Serene Life

by garik

submit your photo


Hall of Fame
View past winners from this year

Please participate in Meta
and help us grow.

Take the 2-minute tour ×
Photography Stack Exchange is a question and answer site for professional, enthusiast and amateur photographers. It's 100% free, no registration required.

I found this picture in my folders (not sure where it originally came from but (C) Daniel Groszek ).

Sample image

How were the colours achieved here obtained? It looks like a black and white photo, plus blue and the occasional drop of red. Also, the building lines between windows are exceptionally striking.

When I've taken photos of buildings i get results more like this:

My shot

Where the colours are much more 'muted' and everything seems dull and lifeless.

Any tips on how to emulate this effect/what the effect is called? Is this done more in post or during the shot?

share|improve this question
    
This MAY be he: 500px.com/dgroszek –  Russell McMahon Jun 18 '13 at 11:09
    
How was it determined that the effect they are trying to achieve here is "high-gloss"? I combed through the original questioners comments and notes and see no reason why that was added. This part in particular makes me think this question is not about the gloss in the window panes "Also, the building lines between windows are exceptionally striking." –  dpollitt Jun 20 '13 at 12:37
1  
@dpollitt I think you are correct here, I find the bold black lines to show the contrast better than the surfaces of the windows... I didn't realise the title had been edited :/ –  NULLZ Jun 20 '13 at 13:48

6 Answers 6

up vote 15 down vote accepted

In Lightroom I increased exposure, contrast, hightlights, whites, clarity, and decreased shadows, and blacks. The biggest impact comes from contrast boost and black decrease.

Before/After:

enter image description here enter image description here

Lightroom:

enter image description here

share|improve this answer
    
Another option to increase reflections on an image is to use a polarized filter. Since one setting blocks 100% of polarized light, and 50% of random light, you block reflections, with the opposite setting you get 100% reflection and 50% random light, resulting in an increased reflection image. –  SinisterMJ Jun 20 '13 at 12:30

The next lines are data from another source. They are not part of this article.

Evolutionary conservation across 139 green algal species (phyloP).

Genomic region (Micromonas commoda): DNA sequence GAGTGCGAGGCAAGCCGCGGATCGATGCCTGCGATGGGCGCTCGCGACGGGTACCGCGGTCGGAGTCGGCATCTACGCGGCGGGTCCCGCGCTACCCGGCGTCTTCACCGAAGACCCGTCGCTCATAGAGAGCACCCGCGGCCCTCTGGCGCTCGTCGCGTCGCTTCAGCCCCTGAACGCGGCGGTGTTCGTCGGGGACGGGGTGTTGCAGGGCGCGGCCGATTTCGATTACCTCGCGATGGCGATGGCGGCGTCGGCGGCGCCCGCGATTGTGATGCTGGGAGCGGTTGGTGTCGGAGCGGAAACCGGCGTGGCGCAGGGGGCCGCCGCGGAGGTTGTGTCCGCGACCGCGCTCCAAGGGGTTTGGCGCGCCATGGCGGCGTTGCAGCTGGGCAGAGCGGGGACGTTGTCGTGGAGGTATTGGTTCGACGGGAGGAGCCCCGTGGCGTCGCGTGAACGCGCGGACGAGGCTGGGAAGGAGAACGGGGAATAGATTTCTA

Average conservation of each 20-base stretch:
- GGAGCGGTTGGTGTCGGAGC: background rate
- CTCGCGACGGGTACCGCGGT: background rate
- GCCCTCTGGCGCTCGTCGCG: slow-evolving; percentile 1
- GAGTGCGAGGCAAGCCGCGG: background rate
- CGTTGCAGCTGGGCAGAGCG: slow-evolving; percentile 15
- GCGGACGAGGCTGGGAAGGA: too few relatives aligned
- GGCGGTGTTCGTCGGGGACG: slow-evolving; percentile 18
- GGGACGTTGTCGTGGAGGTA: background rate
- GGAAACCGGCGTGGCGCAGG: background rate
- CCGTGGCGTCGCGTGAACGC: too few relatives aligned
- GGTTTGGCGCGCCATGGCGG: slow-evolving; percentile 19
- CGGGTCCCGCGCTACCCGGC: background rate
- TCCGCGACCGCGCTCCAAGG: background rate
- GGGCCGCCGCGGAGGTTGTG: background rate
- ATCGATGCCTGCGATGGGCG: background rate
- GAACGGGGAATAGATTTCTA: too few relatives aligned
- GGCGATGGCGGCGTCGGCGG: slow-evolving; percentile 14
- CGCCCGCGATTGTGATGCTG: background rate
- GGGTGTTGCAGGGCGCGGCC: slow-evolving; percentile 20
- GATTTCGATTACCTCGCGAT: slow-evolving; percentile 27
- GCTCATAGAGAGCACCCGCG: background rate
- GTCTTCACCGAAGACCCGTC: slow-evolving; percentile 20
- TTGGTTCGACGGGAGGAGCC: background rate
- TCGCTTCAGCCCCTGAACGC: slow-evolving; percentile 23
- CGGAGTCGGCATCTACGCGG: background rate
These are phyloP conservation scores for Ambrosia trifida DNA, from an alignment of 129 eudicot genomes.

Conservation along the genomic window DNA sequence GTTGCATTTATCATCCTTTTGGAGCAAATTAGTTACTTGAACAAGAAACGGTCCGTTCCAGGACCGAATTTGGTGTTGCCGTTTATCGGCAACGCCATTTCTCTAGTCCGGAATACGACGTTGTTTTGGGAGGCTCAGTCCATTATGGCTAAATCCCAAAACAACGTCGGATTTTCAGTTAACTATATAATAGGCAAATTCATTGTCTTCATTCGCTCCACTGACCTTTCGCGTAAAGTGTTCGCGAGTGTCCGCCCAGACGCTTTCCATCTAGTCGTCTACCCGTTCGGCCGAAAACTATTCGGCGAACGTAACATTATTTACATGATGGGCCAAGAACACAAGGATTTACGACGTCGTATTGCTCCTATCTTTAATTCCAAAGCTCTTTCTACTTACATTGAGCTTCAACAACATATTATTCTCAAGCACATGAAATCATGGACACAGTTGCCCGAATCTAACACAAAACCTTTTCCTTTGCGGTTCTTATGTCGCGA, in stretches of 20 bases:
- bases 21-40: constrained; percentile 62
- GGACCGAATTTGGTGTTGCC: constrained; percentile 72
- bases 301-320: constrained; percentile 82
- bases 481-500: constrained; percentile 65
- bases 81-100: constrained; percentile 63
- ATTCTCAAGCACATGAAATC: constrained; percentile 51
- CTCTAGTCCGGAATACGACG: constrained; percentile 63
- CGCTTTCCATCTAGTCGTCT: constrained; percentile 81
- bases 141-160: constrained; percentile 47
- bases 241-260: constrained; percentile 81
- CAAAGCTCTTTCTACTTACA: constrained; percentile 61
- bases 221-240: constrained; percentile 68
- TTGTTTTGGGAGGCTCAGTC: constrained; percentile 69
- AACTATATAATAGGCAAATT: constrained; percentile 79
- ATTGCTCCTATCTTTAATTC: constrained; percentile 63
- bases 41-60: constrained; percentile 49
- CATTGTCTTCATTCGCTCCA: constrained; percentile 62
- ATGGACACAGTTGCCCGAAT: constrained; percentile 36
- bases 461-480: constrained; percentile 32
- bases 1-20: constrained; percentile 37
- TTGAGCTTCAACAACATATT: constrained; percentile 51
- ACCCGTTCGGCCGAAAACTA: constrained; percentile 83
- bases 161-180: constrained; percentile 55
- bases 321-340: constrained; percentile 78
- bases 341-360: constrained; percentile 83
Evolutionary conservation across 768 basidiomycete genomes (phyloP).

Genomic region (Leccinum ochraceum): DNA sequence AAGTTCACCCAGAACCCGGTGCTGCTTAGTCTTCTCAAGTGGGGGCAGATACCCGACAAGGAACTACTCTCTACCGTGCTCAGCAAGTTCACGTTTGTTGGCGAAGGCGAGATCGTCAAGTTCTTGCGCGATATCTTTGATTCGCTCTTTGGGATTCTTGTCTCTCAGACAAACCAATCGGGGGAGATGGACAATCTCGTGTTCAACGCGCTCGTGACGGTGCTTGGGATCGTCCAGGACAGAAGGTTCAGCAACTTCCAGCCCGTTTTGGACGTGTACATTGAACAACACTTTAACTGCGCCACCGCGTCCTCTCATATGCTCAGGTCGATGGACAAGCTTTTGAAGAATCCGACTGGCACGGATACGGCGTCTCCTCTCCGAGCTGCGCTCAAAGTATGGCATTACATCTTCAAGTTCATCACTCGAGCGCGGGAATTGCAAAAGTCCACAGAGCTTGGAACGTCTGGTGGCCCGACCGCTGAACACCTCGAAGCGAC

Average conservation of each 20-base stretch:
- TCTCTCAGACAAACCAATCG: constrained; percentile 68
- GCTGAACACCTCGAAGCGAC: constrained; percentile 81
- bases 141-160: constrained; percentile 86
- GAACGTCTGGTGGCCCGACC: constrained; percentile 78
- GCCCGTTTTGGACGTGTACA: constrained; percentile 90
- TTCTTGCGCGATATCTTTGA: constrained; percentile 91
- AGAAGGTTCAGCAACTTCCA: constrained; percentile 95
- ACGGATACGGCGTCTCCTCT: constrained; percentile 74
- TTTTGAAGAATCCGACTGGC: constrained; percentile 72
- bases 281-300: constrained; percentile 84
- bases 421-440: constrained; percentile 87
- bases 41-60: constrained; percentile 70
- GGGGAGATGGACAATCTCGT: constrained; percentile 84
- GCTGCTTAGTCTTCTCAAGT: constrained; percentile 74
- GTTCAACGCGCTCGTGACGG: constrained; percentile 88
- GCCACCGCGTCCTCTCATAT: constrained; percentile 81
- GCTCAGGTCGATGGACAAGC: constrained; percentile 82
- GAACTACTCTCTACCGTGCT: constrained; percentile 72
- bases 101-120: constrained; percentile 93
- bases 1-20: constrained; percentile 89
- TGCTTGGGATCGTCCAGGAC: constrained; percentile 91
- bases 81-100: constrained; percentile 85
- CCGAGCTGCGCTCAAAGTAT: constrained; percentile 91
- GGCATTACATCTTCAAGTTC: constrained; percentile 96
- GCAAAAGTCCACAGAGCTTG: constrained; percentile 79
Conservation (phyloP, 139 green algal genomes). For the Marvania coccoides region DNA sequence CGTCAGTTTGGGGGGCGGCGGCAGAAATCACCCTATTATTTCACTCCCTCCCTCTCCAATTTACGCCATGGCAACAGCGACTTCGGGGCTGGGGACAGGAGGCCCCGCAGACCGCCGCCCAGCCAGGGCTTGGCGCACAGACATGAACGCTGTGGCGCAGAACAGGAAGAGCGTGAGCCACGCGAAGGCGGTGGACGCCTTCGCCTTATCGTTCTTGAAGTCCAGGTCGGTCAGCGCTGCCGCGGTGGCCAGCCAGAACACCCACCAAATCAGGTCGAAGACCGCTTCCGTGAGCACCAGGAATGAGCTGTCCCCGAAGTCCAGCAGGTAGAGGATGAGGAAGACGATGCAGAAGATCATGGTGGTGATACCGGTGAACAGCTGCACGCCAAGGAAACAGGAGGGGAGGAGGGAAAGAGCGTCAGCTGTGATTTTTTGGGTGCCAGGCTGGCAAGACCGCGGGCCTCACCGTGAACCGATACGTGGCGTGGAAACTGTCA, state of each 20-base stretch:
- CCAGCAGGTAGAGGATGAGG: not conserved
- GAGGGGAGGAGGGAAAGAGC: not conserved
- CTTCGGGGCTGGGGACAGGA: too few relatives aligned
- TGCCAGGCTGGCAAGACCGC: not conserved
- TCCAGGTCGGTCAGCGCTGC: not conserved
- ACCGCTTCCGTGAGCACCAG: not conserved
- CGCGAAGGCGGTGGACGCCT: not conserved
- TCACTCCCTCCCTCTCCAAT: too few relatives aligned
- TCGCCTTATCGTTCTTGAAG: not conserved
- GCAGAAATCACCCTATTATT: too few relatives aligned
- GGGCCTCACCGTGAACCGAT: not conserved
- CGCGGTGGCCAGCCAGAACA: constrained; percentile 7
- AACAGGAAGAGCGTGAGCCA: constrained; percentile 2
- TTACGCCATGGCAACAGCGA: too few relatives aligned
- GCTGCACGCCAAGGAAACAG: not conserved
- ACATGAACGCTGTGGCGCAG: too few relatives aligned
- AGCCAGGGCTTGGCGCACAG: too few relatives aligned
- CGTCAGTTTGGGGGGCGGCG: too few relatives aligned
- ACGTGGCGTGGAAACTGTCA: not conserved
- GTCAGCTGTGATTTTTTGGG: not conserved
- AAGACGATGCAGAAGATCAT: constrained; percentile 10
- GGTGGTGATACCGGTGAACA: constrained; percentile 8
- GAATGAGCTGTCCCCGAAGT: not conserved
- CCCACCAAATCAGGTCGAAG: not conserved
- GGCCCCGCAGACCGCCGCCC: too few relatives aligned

Funny I should find this! This is quite an old photo so I don't really remember what I did. But here is the original for you: http://www.danielgphoto.com/misc/IMG_4096.JPG

At a guess I just simply cropped it and boosted the aqua/blue channel (as someone suggested here)

share|improve this answer
    
Hey Daniel! Thanks :) Can I ask which city you shot this in? Cheers for the original! –  NULLZ Nov 26 '13 at 22:23

It does appear that some selective color might have been used in processing, along with the contrast boost that others have mentioned. But the source of the aqua that dominates the image appears to have been present in the original scene. It is the color of the glass in the rounder building that was behind the camera that is reflected in many of the buildings in front of the camera.

share|improve this answer

Others have addressed the feel / colors (boost contrast, filters, etc) but I wanted to point out that first photo was also shot with a much wider lens. This affects how "striking" the lines are -- there's much more perspective (things far away look really far away) and the shot feels more dynamic than the one that you posted.

More about wide angle shooting: http://www.kenrockwell.com/tech/how-to-use-ultra-wide-lenses.htm

share|improve this answer